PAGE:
(C1). Pollution of the response variable Y: randomly turn S% of ${y}_{ij}$ into ${y}_{ij}+b$ , $b~N\left(\mathrm{2,1}\right)$ .

(C2). Pollution only for covariate X: randomly turn S% of ${x}_{ij}$ into ${x}_{ij}+a$ , $a~N\left({\left(1,1,1\right)}^{\text{T}},{I}_{3}\right)$ .

(C3). Simultaneous contamination of X and Y: randomly turn S%/3 of ${y}_{ij}$ into ${y}_{ij}+b$ , $b~N\left(\mathrm{2,1}\right)$ , randomly turn S%/3 of ${x}_{ij}$ into ${x}_{ij}+a$ , $a~N\left({\left(1,1,1\right)}^{\text{T}},{I}_{3}\right)$ .

Where S% is pollution rate. In this paper, 0.06 and 0.1 are selected. Some simulation results are shown in Tables 2-4.

Table 2 is the simulation results under C1. By comparison, in most cases, the

Table 2. Comparison of Two Estimators under C1.

YP: Pollution probability of the response variable Y.

Table 3. Comparison of Two Estimators under C2.

XP: Pollution probability of covariate X.

Table 4. Comparison of Two Estimators under C3.

YXP: Pollution probability of the response variable Y when Pollution probability of covariate X is 0.06.

mean square error of the estimator in this paper is smaller than that of the estimator in ELGEE method. Comparing different pollution intensity, we can see that the greater the pollution intensity, the more obvious the superiority of robust estimation efficiency, which shows that the estimation method in this paper has a strong robustness. It can also be seen that when the working matrix is set incorrectly, the difference of estimator is relatively small; when the working correlation matrix is a real matrix, the estimation efficiency is the highest; when the working matrix is independent structure (Ind), the estimation efficiency is the lowest without considering the correlation between data.

Table 3 and Table 4 are part of the results under C2 and pollution mode C3. Similar to Table 2, in most cases, the mean square error of this estimator is smaller than that of ELGEE estimator. Compared with Table 2, the mean square error of ELGEE estimator is only one-tenth of the mean square error of ELGEE estimator when the pollution intensity is significantly increased. The estimation method in this paper can significantly reduce the impact of outliers on the estimator. Similarly, the estimation efficiency is the highest when the working correlation matrix is a real matrix. When there is intra-group correlation in the model, the estimation efficiency is the lowest when the correlation is neglected in the estimation, which reflects the necessity of considering the longitudinal data model.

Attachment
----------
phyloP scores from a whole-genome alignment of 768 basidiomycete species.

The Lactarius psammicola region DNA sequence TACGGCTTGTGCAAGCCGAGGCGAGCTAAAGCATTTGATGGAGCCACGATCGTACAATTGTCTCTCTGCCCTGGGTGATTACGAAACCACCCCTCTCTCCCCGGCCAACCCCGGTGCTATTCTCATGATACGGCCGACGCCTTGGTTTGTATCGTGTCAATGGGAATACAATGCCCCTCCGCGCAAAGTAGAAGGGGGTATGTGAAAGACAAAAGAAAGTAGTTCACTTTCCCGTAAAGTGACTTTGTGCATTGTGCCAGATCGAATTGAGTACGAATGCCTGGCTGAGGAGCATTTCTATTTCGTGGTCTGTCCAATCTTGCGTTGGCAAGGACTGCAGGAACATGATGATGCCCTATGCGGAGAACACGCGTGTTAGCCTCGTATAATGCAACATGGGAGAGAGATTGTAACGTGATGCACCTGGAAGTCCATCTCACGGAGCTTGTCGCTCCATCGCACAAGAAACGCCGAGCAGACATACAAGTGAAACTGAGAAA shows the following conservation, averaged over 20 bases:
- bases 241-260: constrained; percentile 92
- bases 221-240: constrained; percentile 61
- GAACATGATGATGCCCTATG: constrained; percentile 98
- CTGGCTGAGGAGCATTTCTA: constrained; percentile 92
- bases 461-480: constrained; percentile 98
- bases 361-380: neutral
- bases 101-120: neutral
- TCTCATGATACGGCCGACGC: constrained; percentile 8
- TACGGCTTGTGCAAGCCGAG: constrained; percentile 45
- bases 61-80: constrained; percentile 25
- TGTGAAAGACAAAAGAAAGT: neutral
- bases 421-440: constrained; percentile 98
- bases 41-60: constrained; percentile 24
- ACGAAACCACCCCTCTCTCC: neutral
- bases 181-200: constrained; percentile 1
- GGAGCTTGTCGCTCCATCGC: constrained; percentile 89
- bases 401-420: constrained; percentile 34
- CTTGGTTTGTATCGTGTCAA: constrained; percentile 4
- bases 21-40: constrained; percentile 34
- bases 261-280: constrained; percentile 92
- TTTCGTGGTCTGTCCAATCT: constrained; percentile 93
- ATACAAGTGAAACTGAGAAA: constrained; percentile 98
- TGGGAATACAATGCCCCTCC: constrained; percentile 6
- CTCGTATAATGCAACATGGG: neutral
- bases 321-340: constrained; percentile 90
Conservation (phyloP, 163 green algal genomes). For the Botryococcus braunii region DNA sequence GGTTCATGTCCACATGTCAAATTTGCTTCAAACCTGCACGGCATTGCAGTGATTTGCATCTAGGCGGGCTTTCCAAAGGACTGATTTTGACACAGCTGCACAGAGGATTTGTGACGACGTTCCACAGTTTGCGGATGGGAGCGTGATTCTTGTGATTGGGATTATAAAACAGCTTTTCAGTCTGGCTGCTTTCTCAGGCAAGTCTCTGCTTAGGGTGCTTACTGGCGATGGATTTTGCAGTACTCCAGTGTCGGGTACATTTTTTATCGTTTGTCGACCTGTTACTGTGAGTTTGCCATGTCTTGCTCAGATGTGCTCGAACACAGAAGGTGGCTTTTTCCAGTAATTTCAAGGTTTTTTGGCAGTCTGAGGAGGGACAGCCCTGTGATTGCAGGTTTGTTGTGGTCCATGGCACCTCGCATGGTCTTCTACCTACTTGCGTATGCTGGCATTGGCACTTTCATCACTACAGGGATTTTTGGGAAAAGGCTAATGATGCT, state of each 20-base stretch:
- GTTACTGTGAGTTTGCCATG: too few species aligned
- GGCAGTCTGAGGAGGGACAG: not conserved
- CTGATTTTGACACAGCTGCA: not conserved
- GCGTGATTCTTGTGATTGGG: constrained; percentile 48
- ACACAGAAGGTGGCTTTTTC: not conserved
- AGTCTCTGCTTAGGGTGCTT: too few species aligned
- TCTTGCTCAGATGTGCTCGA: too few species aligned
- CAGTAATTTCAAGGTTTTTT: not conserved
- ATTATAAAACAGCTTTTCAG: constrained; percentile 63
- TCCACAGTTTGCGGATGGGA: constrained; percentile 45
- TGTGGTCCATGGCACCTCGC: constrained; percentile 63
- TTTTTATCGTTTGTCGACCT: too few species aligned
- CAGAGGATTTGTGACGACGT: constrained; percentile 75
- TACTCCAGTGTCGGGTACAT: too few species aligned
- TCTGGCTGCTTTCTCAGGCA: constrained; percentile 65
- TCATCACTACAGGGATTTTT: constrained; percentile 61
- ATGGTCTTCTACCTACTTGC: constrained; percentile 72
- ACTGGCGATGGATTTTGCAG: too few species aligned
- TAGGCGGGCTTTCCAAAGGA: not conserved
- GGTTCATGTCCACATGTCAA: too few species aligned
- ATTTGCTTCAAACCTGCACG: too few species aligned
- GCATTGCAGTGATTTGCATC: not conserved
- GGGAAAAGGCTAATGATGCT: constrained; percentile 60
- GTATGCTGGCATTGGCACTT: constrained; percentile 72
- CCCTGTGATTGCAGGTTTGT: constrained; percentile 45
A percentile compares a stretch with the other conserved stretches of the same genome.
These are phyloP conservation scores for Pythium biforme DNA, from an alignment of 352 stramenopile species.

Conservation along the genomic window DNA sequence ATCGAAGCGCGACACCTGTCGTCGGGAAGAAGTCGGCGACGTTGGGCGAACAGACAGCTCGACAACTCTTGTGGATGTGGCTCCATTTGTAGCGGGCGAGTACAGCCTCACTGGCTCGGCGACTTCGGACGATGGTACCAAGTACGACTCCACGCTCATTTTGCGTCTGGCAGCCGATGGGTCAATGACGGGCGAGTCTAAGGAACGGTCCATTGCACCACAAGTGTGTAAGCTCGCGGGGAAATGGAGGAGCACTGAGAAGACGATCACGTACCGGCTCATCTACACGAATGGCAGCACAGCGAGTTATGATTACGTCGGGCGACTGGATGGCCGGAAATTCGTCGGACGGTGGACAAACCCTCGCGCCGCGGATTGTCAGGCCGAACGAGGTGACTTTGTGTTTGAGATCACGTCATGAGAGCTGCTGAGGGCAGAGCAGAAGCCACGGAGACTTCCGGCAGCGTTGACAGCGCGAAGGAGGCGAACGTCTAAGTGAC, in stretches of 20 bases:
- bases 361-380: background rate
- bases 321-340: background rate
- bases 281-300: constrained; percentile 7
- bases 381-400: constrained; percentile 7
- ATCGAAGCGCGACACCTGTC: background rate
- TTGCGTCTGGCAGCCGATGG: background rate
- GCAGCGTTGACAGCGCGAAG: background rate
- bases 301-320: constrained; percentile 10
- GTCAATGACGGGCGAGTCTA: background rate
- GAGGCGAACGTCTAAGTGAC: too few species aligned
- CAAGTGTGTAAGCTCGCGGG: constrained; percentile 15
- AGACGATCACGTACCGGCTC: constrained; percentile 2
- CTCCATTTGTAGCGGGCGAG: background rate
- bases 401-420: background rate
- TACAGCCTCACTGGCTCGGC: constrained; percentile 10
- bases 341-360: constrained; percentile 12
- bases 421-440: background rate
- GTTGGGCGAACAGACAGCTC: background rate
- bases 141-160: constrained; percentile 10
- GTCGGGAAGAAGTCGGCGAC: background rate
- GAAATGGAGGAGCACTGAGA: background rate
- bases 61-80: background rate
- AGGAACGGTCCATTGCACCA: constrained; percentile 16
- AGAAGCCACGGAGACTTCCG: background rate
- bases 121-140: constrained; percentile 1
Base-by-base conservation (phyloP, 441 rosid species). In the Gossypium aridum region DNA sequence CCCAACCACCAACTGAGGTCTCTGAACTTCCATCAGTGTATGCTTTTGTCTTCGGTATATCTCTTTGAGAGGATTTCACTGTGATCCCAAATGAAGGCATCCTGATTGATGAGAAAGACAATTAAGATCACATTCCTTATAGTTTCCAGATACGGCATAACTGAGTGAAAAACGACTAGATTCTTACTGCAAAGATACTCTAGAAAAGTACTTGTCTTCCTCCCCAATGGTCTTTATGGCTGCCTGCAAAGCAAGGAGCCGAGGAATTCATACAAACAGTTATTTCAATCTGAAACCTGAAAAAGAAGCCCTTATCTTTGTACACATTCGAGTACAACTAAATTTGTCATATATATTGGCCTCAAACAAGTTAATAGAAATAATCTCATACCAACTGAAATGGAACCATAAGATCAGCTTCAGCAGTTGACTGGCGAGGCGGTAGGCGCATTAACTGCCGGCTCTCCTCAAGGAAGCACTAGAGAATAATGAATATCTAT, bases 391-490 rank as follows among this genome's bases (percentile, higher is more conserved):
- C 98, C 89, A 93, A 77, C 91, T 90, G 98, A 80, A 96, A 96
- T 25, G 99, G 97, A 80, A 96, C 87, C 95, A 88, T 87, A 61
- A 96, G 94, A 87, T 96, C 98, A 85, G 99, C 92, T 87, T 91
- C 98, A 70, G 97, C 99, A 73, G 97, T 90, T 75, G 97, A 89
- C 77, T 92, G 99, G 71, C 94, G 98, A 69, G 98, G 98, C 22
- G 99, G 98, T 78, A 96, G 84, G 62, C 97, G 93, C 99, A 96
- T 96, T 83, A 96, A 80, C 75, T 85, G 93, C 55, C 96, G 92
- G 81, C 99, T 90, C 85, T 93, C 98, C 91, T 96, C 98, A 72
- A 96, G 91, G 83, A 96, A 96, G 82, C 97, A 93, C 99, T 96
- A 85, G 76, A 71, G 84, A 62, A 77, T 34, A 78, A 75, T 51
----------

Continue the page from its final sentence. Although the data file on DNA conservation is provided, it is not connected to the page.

It is worth adding that because the method in this paper is a non-parametric method, the distribution of random errors does not necessarily follow the normal distribution. We simulate the distribution of random errors satisfying t(3) again. The simulation results are shown in Table 5. Bias (×100) represents 100 times the deviation.

In Table 5, in all cases, the mean square error of the estimator in this paper is less than that of ELGEE estimator, which shows that the estimation method constructed in this paper can also effectively and robustly estimate the data of heavy-tailed distribution.

5. Summary

We introduce the generalized estimating equations commonly used in longitudinal data, and derive robust estimation functions. Then we combine the robust estimation equations with the elemental empirical likelihood method to obtain the empirical likelihood ratio function of the estimated parameters. We show a

Table 5. The error distribution of data satisfies t(3).

relatively optimized algorithm that can improve the efficiency and computational time of operation. We do a systematic simulation study. The simulation results show that our method maintains high estimation efficiency when the data is not polluted; in the case of data pollution, the estimator of this paper is obviously better than the non-robust estimator. With the increase of pollution intensity, the robustness of our method is more significant, and it has a significant resistance to outliers. When the working matrix is set incorrectly, the difference of estimator is relatively small; when the working correlation matrix is a real matrix, the estimation efficiency is the highest; when the working matrix is independent structure (Ind), the estimation efficiency is the lowest without considering the correlation between data. At the same time, since the estimator in this paper is based on empirical likelihood method, it is suitable for the longitudinal data of thick-tailed distribution. There are still many problems worth further study in this paper, such as the application of estimation methods to partial linear models and variable selection based on robust estimation.

Conflicts of Interest

The authors declare no conflicts of interest regarding the publication of this paper.

Cite this paper

Huang, T.Y., Fan, Y.L. and Sun, Z.R. (2019) Robust Element-Wise Empirical Likelihood Estimation Method for Longitudinal Data. Journal of Applied Mathematics and Physics, 7, 1408-1420. https://doi.org/10.4236/jamp.2019.76094